The last of Andrés’s riffs on the Spanish canon comes from “The Bazaar Experience” menu. It is titled “Tortilla de Patatas ‘New Way’” ($9 per each) and references a style of omelet considered “essential” to the cuisine. Traditionally, potatoes are cut into small pieces (with onions sometimes added), sautéed in olive oil until softened, drained, mixed with eggs, and slowly cooked on both sides to yield a robust outer crust.
Unlike the reverence with which the chef treats the “Croquetas” and “Patatas Bravas,” Andrés breaks all the rules when restructuring the recipe in his “new way.” Guests receive a small glass that has been filled with frothy potato espuma. Within it lie a 63° egg (“the point at which the egg white is just cooked, but the yolk is still delicious creamy and runny”) and some caramelized onions. Finally, the presentation is topped with tiny cubes of crisped potato and a scattering of chives that float on the surface of the espuma.
Digging in with the provided wooden spoon, you are struck by just how light and ethereal the whole preparation is. The potato element disappears instantly on your palate until you penetrate deeper into the dish and infuse it with some of the luscious egg yolk. The onions provide a fleeting touch of sweetness—and the cubed potatoes a dash of crunch—but the composition is really an exercise in deconstruction. Rather than cooking the tubers, draining them, then encasing them in whisked eggs, guests are drawn to combine the two ingredients during the process of eating the dish. (In this case, it’s the egg that is embedded in the potato rather than the opposite).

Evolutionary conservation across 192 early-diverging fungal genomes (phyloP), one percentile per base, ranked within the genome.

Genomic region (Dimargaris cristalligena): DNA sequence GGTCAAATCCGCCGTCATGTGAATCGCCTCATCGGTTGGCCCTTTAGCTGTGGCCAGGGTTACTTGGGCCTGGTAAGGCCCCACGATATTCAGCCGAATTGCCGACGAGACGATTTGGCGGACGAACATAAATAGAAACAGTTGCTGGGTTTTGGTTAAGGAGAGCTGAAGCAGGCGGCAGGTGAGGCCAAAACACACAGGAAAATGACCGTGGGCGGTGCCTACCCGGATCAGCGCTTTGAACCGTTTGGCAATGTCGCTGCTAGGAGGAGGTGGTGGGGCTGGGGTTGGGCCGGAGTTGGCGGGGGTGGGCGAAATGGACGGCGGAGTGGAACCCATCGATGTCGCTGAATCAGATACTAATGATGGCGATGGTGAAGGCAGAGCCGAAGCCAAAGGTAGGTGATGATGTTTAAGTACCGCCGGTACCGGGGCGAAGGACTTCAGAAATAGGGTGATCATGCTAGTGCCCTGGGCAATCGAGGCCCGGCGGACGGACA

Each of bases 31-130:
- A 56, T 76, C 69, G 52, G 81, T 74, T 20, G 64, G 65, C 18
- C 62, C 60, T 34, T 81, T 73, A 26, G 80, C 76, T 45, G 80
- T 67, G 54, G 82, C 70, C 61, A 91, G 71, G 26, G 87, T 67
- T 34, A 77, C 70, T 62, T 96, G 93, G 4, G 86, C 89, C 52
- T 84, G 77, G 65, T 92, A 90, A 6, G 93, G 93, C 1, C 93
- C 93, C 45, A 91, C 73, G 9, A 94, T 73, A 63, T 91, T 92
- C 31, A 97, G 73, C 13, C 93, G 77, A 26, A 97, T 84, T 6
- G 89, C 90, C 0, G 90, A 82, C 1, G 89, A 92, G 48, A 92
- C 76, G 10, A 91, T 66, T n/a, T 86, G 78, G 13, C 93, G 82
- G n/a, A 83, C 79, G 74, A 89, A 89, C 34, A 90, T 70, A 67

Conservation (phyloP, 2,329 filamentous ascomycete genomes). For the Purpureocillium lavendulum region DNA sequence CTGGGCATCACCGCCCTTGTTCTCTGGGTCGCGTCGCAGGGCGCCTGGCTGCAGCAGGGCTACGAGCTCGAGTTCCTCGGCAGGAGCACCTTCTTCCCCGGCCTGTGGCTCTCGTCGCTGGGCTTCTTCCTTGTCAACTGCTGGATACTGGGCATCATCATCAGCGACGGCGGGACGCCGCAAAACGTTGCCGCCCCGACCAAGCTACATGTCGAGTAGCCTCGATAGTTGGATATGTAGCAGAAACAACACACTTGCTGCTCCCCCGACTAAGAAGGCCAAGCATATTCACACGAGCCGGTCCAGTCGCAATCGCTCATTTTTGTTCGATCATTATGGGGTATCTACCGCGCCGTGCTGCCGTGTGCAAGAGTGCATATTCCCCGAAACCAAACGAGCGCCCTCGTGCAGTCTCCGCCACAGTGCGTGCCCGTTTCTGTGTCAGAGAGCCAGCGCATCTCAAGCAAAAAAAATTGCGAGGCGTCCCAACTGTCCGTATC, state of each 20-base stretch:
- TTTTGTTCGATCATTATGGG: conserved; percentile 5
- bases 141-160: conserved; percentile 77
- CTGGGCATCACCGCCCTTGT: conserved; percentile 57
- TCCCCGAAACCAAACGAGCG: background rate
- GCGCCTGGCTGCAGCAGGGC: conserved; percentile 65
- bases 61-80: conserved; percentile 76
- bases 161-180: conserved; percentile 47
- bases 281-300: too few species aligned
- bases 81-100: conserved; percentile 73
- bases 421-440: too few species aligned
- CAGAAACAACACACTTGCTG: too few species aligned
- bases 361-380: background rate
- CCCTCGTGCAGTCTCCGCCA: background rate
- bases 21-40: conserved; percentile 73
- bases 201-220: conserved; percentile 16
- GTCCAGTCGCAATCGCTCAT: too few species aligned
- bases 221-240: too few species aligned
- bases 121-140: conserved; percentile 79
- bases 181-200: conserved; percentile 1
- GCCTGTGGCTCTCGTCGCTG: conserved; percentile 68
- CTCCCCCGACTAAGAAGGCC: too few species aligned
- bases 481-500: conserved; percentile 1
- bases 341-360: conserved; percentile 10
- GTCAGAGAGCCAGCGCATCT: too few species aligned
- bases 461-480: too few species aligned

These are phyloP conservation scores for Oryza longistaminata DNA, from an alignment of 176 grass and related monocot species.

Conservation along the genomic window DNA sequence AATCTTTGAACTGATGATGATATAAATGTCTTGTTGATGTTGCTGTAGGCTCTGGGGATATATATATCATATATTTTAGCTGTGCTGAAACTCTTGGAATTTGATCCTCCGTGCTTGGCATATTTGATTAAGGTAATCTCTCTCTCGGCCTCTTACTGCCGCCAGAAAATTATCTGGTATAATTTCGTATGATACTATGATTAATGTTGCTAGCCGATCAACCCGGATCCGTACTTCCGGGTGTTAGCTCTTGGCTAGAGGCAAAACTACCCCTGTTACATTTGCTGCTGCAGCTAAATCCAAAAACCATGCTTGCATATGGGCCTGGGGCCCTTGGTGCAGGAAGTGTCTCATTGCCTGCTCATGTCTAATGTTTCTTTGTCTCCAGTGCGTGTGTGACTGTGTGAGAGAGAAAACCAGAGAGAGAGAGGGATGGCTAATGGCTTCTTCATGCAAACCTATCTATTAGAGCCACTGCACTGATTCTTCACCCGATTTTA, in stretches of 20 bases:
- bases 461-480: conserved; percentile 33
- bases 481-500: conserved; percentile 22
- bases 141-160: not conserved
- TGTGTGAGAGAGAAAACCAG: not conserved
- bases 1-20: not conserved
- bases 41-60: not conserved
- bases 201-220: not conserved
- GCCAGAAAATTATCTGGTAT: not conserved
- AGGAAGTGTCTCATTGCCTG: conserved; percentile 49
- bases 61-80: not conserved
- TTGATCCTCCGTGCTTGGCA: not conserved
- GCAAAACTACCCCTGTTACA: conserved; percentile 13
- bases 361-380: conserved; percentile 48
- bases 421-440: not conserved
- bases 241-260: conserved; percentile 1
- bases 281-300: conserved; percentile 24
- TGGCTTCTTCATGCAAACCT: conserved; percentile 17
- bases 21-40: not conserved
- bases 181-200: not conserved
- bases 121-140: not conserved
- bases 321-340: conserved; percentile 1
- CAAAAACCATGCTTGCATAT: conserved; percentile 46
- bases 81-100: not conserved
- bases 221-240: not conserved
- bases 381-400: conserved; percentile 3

The flavors, overall, are pleasing, yet their lack of intensity seems strange when married with such fleeting textures too. The preparation feels like something Andrés would serve as an amuse-bouche at minibar, and perhaps that’s a good thing. It offers an impressive demonstration of molecular gastronomic techniques at an affordable price that allows each member of the party to indulge. It won’t go a very long way towards filling your stomach but, rather, teases the mind.
Bazaar Meat’s “Shrimp Cocktail in Grapefruit, Irma Rombauer Classic” ($14) stands as one of only a few seafood dishes on the menu (relative to the wider selection at Bar Mar). Its title references the author of Joy of Cooking (a St. Louis native), whose recipe for “Shrimp in Grapefruit” appears in the 1931 first edition. Andrés’s respect for Rombauer is apparent in his shout-out, and the chef goes so far as to assert the fresh salad “is more American and more important than the more famous shrimp cocktail.”